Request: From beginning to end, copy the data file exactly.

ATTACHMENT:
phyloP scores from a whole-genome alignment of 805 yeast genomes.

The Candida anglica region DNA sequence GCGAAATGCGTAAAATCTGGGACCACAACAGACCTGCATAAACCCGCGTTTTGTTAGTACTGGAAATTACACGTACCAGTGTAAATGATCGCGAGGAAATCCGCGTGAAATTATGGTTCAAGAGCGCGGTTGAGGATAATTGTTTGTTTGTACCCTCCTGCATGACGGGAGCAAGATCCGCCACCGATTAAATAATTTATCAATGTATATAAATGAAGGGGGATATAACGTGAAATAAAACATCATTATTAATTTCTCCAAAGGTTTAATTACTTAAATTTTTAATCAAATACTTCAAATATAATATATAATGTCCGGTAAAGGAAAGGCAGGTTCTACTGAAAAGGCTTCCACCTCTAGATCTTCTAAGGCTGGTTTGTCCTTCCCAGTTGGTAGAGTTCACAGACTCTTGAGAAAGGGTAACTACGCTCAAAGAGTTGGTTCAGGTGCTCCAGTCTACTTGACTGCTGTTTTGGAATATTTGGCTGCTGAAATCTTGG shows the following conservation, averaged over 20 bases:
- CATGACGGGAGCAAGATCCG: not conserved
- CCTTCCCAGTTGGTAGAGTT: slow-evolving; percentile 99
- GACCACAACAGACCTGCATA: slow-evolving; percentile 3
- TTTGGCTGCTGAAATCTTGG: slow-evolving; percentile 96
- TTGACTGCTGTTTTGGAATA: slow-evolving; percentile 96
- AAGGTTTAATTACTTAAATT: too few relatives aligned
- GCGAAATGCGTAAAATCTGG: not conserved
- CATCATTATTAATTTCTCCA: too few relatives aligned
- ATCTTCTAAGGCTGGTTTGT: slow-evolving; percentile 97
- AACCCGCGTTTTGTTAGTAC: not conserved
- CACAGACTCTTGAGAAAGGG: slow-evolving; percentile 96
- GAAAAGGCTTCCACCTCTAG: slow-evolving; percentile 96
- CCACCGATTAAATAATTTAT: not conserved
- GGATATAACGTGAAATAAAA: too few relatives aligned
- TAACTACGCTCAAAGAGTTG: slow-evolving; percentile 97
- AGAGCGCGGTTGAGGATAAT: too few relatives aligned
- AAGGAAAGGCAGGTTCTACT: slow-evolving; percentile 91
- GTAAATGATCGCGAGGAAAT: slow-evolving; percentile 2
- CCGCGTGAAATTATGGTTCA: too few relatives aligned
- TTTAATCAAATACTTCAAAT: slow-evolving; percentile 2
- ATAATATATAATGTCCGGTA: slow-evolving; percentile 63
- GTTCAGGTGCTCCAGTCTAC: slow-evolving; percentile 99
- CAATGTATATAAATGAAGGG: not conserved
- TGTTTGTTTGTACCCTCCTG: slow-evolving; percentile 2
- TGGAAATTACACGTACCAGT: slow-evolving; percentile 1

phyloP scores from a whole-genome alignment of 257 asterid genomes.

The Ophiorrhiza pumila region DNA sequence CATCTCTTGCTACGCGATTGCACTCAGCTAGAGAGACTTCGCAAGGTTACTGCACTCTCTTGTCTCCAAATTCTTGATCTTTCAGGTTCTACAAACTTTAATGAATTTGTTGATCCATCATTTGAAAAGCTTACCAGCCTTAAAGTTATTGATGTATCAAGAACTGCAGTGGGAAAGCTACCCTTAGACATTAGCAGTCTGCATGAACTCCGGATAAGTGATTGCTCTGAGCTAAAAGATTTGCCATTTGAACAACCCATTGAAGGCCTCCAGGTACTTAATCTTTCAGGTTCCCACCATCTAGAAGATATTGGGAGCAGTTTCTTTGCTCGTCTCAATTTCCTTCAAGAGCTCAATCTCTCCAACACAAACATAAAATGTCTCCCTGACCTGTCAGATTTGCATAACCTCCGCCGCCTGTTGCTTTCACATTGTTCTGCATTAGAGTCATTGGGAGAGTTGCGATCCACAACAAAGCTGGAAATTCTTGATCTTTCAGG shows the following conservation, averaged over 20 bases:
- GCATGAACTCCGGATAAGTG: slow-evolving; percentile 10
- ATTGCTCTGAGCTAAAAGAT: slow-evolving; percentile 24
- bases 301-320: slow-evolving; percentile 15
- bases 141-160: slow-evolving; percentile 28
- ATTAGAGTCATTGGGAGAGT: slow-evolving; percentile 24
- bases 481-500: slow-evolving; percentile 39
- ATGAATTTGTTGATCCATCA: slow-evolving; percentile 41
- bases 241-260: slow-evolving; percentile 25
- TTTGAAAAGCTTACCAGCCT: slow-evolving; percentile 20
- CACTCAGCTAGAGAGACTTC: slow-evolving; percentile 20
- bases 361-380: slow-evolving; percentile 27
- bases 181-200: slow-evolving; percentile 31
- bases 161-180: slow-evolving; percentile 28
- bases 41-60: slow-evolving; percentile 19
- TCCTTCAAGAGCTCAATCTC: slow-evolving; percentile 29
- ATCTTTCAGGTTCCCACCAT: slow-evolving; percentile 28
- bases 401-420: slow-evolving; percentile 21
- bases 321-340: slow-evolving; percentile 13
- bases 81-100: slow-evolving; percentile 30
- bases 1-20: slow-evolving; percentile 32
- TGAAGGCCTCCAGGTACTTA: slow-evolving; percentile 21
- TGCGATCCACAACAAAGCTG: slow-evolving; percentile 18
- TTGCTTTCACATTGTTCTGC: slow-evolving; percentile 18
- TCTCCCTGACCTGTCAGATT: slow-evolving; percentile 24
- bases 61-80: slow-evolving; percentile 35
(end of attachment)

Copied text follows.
phyloP scores from a whole-genome alignment of 805 yeast genomes.

The Candida anglica region DNA sequence GCGAAATGCGTAAAATCTGGGACCACAACAGACCTGCATAAACCCGCGTTTTGTTAGTACTGGAAATTACACGTACCAGTGTAAATGATCGCGAGGAAATCCGCGTGAAATTATGGTTCAAGAGCGCGGTTGAGGATAATTGTTTGTTTGTACCCTCCTGCATGACGGGAGCAAGATCCGCCACCGATTAAATAATTTATCAATGTATATAAATGAAGGGGGATATAACGTGAAATAAAACATCATTATTAATTTCTCCAAAGGTTTAATTACTTAAATTTTTAATCAAATACTTCAAATATAATATATAATGTCCGGTAAAGGAAAGGCAGGTTCTACTGAAAAGGCTTCCACCTCTAGATCTTCTAAGGCTGGTTTGTCCTTCCCAGTTGGTAGAGTTCACAGACTCTTGAGAAAGGGTAACTACGCTCAAAGAGTTGGTTCAGGTGCTCCAGTCTACTTGACTGCTGTTTTGGAATATTTGGCTGCTGAAATCTTGG shows the following conservation, averaged over 20 bases:
- CATGACGGGAGCAAGATCCG: not conserved
- CCTTCCCAGTTGGTAGAGTT: slow-evolving; percentile 99
- GACCACAACAGACCTGCATA: slow-evolving; percentile 3
- TTTGGCTGCTGAAATCTTGG: slow-evolving; percentile 96
- TTGACTGCTGTTTTGGAATA: slow-evolving; percentile 96
- AAGGTTTAATTACTTAAATT: too few relatives aligned
- GCGAAATGCGTAAAATCTGG: not conserved
- CATCATTATTAATTTCTCCA: too few relatives aligned
- ATCTTCTAAGGCTGGTTTGT: slow-evolving; percentile 97
- AACCCGCGTTTTGTTAGTAC: not conserved
- CACAGACTCTTGAGAAAGGG: slow-evolving; percentile 96
- GAAAAGGCTTCCACCTCTAG: slow-evolving; percentile 96
- CCACCGATTAAATAATTTAT: not conserved
- GGATATAACGTGAAATAAAA: too few relatives aligned
- TAACTACGCTCAAAGAGTTG: slow-evolving; percentile 97
- AGAGCGCGGTTGAGGATAAT: too few relatives aligned
- AAGGAAAGGCAGGTTCTACT: slow-evolving; percentile 91
- GTAAATGATCGCGAGGAAAT: slow-evolving; percentile 2
- CCGCGTGAAATTATGGTTCA: too few relatives aligned
- TTTAATCAAATACTTCAAAT: slow-evolving; percentile 2
- ATAATATATAATGTCCGGTA: slow-evolving; percentile 63
- GTTCAGGTGCTCCAGTCTAC: slow-evolving; percentile 99
- CAATGTATATAAATGAAGGG: not conserved
- TGTTTGTTTGTACCCTCCTG: slow-evolving; percentile 2
- TGGAAATTACACGTACCAGT: slow-evolving; percentile 1

phyloP scores from a whole-genome alignment of 257 asterid genomes.

The Ophiorrhiza pumila region DNA sequence CATCTCTTGCTACGCGATTGCACTCAGCTAGAGAGACTTCGCAAGGTTACTGCACTCTCTTGTCTCCAAATTCTTGATCTTTCAGGTTCTACAAACTTTAATGAATTTGTTGATCCATCATTTGAAAAGCTTACCAGCCTTAAAGTTATTGATGTATCAAGAACTGCAGTGGGAAAGCTACCCTTAGACATTAGCAGTCTGCATGAACTCCGGATAAGTGATTGCTCTGAGCTAAAAGATTTGCCATTTGAACAACCCATTGAAGGCCTCCAGGTACTTAATCTTTCAGGTTCCCACCATCTAGAAGATATTGGGAGCAGTTTCTTTGCTCGTCTCAATTTCCTTCAAGAGCTCAATCTCTCCAACACAAACATAAAATGTCTCCCTGACCTGTCAGATTTGCATAACCTCCGCCGCCTGTTGCTTTCACATTGTTCTGCATTAGAGTCATTGGGAGAGTTGCGATCCACAACAAAGCTGGAAATTCTTGATCTTTCAGG shows the following conservation, averaged over 20 bases:
- GCATGAACTCCGGATAAGTG: slow-evolving; percentile 10
- ATTGCTCTGAGCTAAAAGAT: slow-evolving; percentile 24
- bases 301-320: slow-evolving; percentile 15
- bases 141-160: slow-evolving; percentile 28
- ATTAGAGTCATTGGGAGAGT: slow-evolving; percentile 24
- bases 481-500: slow-evolving; percentile 39
- ATGAATTTGTTGATCCATCA: slow-evolving; percentile 41
- bases 241-260: slow-evolving; percentile 25
- TTTGAAAAGCTTACCAGCCT: slow-evolving; percentile 20
- CACTCAGCTAGAGAGACTTC: slow-evolving; percentile 20
- bases 361-380: slow-evolving; percentile 27
- bases 181-200: slow-evolving; percentile 31
- bases 161-180: slow-evolving; percentile 28
- bases 41-60: slow-evolving; percentile 19
- TCCTTCAAGAGCTCAATCTC: slow-evolving; percentile 29
- ATCTTTCAGGTTCCCACCAT: slow-evolving; percentile 28
- bases 401-420: slow-evolving; percentile 21
- bases 321-340: slow-evolving; percentile 13
- bases 81-100: slow-evolving; percentile 30
- bases 1-20: slow-evolving; percentile 32
- TGAAGGCCTCCAGGTACTTA: slow-evolving; percentile 21
- TGCGATCCACAACAAAGCTG: slow-evolving; percentile 18
- TTGCTTTCACATTGTTCTGC: slow-evolving; percentile 18
- TCTCCCTGACCTGTCAGATT: slow-evolving; percentile 24
- bases 61-80: slow-evolving; percentile 35